The miR-146 family, composed by miR-146a and miR-146b, has been implicated in the regulation of immune cell signaling [45, 46] and more interestingly in the modulation of the inflammatory response in monocytes [18, 21, 22]. In particular, miR-146a was shown to be involved in LPS response and in endotoxin tolerance; recent clinical studies showed increased expression of miR-146a in monocytes isolated from CLL patients, challenged with LPS ex vivo . A correlation between miR-146a gene polymorphisms and the risk of severe sepsis has also been described . Despite these first studies highlighting the important role of miR-146a in endotoxin tolerance, the possible contribution of miR-146b in the regulation of the LPS response has not yet been addressed potentially based on the report by Taganov et al. , indicating that miR-146a was the major miRNA of the miR-146 family induced by LPS in THP-1 monocytes.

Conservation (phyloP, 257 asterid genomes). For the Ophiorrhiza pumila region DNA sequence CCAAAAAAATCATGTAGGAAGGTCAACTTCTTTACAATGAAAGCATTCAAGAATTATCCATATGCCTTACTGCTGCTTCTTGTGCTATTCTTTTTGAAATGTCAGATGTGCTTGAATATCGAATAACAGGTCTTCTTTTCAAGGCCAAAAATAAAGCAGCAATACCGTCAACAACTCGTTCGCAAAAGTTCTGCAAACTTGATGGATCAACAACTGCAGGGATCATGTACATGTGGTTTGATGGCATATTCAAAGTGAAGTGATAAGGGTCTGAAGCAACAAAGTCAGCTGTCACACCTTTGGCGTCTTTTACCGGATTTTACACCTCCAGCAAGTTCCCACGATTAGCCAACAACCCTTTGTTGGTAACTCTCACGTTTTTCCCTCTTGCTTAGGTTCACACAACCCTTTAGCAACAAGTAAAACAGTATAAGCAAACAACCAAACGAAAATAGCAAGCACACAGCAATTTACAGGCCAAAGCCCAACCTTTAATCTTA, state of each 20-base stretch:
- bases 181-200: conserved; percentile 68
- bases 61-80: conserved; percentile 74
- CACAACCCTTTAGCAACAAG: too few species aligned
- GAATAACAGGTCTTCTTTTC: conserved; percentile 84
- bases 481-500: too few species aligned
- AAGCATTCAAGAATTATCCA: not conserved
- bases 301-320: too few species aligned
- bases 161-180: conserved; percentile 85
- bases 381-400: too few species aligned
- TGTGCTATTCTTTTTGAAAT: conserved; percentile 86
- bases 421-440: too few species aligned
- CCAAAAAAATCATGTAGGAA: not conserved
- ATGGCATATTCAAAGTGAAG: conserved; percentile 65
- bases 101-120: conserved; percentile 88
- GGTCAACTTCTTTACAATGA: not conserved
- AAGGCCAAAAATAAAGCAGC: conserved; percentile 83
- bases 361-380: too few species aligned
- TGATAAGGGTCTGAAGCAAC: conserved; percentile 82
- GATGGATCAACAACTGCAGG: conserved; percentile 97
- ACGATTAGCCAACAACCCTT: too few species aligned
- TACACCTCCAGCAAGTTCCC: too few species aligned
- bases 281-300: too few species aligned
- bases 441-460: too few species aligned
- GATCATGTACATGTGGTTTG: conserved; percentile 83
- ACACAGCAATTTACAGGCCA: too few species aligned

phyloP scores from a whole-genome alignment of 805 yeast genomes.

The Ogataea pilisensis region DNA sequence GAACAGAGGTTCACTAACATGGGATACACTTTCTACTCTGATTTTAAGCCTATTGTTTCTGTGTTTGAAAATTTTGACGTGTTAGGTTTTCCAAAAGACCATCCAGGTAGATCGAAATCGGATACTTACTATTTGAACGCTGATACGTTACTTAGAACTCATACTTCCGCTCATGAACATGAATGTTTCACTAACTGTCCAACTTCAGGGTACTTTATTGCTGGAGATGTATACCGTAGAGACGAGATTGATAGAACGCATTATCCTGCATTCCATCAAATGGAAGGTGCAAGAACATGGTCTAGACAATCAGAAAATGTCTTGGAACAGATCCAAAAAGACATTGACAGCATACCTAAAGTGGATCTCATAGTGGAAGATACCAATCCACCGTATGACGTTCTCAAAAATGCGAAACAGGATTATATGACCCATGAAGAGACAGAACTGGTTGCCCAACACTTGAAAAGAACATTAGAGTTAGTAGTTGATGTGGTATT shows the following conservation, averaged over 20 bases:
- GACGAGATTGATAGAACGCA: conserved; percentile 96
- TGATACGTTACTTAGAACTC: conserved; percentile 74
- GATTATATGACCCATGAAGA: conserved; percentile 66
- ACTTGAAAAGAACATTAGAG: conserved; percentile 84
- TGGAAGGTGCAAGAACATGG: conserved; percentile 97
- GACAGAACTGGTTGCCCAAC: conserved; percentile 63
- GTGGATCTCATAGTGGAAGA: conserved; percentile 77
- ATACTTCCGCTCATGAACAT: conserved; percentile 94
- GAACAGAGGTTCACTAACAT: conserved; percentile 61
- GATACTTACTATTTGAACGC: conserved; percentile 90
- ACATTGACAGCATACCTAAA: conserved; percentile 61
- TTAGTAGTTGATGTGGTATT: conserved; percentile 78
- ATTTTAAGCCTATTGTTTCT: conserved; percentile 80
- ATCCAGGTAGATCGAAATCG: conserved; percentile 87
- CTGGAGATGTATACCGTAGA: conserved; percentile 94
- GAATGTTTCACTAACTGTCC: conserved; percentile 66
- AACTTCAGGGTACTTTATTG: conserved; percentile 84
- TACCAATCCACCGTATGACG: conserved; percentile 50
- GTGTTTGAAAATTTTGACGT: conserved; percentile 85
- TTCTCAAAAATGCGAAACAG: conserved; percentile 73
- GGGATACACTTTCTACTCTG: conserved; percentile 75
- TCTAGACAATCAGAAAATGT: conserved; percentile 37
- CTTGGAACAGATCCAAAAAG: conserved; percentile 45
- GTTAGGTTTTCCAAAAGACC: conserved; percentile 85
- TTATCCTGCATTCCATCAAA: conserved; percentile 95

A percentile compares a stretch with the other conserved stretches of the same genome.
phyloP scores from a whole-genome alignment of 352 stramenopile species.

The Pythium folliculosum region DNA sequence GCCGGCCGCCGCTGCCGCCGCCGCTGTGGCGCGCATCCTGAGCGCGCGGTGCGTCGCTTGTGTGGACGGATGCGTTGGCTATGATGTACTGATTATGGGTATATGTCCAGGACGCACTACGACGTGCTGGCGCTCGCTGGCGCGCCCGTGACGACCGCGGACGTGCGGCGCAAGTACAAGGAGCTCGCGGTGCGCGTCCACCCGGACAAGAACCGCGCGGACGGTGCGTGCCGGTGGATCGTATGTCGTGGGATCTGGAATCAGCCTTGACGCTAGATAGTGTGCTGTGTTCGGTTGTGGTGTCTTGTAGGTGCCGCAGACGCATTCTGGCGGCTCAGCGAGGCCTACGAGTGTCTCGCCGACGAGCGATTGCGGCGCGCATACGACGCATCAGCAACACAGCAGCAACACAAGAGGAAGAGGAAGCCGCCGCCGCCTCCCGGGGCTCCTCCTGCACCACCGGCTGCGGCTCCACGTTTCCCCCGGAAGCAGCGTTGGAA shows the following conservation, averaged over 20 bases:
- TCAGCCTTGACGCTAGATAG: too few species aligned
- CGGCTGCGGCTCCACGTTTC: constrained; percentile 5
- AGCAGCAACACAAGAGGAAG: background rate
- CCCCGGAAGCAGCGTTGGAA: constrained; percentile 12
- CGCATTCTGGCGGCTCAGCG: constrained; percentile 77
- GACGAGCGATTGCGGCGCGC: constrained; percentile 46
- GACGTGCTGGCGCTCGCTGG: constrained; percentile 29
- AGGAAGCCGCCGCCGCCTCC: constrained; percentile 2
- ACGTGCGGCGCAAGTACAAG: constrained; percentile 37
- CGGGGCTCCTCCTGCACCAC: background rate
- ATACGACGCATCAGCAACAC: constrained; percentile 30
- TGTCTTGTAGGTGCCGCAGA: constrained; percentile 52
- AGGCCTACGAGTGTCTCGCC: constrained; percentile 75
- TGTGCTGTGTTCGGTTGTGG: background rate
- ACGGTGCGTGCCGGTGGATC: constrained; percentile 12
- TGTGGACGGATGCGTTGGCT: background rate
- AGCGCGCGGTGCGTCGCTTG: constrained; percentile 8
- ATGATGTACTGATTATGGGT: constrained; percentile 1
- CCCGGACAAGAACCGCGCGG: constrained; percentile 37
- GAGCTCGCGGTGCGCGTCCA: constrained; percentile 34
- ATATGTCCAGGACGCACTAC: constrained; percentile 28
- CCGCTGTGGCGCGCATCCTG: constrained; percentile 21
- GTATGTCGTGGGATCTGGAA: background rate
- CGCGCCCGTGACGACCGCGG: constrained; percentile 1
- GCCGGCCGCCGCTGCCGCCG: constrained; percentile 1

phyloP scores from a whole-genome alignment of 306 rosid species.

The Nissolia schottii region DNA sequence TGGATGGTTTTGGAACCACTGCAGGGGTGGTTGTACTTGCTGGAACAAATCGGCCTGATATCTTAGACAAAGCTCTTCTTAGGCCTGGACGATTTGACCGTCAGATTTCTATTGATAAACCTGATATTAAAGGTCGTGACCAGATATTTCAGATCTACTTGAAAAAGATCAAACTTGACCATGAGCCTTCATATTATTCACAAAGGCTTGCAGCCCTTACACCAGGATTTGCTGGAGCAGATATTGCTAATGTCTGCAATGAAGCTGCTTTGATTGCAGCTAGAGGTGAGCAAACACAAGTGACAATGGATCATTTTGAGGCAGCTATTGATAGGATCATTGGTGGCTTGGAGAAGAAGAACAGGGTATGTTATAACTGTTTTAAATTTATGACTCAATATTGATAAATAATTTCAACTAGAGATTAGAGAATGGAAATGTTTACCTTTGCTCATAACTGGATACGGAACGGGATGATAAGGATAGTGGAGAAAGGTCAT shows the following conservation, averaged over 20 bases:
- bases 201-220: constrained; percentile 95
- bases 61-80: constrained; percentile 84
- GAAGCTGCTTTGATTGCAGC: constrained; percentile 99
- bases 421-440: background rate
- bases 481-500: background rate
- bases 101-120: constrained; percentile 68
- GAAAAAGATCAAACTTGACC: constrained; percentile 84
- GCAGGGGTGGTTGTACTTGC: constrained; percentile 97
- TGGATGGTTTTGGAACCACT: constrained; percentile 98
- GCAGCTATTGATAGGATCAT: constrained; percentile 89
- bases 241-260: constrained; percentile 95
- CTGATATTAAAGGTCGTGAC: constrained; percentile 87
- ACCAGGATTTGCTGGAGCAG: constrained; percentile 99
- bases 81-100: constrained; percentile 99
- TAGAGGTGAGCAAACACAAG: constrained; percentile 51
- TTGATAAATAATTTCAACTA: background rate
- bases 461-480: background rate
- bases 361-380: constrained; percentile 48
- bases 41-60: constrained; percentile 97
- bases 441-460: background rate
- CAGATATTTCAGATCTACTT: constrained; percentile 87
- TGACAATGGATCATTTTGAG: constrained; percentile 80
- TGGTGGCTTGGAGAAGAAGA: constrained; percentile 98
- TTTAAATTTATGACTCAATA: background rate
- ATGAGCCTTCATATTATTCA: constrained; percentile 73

We previously described miR-146b as the other miR-146 family member able to negatively modulate the inflammatory response in phagocytes by targeting multiple components of the TLR signaling pathway . Since defects in TLR signaling and in the consequent release of proinflammatory cytokines are characteristics of endotoxin tolerance, we thought to shed light on the potential role of miR-146b in the induction of the tolerant state. We first demonstrate that both miR-146b and miR-146a are expressed in LPS-stimulated human primary monocytes and in THP-1 monocytic cells. Secondly, their expression is induced in LPS-tolerized monocytes. Since both miRNAs are abundantly expressed in this cellular context and have overlapping target genes, to discriminate the relative contribution of miR-146b to the establishment of the endotoxin tolerance phenotype, we transduced THP-1 cells with a miR-146b lentiviral vector, which specifically inhibits miR-146b isoform without affecting miR-146a expression. We found that inhibition of endogenous miR-146b levels in LPS tolerized cells completely restored the levels of TNFα protein, here used as readout of endotoxin tolerance. Accordingly, the enforced expression of miR-146b in THP-1 monocytes mimicked the effects of LPS priming, inducing a state of tolerance comparable to that observed by the sequential stimulation with LPS in control cells. Remarkably, miR-146b but not miR-146a expression levels were further induced by LPS when monocytes were primed with TGFβ- and IL-10-tolerized monocytes and this is consistent with the specific upregulation of miR-146b in anti-inflammatory conditions. Indeed, characterization of miR-146b transcriptional regulation by bioinformatics analysis and ChIP experiments showed that RUNX3, an important mediator of TGFβ signaling, is specifically recruited to miR-146b promoter in monocytes challenged with TGFβ, while STAT3 drives the expression of miR-146b in both TGFβ and IL-10 stimulated monocytes. It is known that IFNγ can prevent or revert endotoxin tolerance through the inhibition of TGFβ and IL-10 signaling , although the precise molecular mechanism responsible for IFNγ-dependent negative feedback loop is still incompletely elucidated. Importantly, the direct induction of miR-146b by IL-10 or TGFβ as well as its indirect induction after LPS challenge was completely abolished by IFNγ.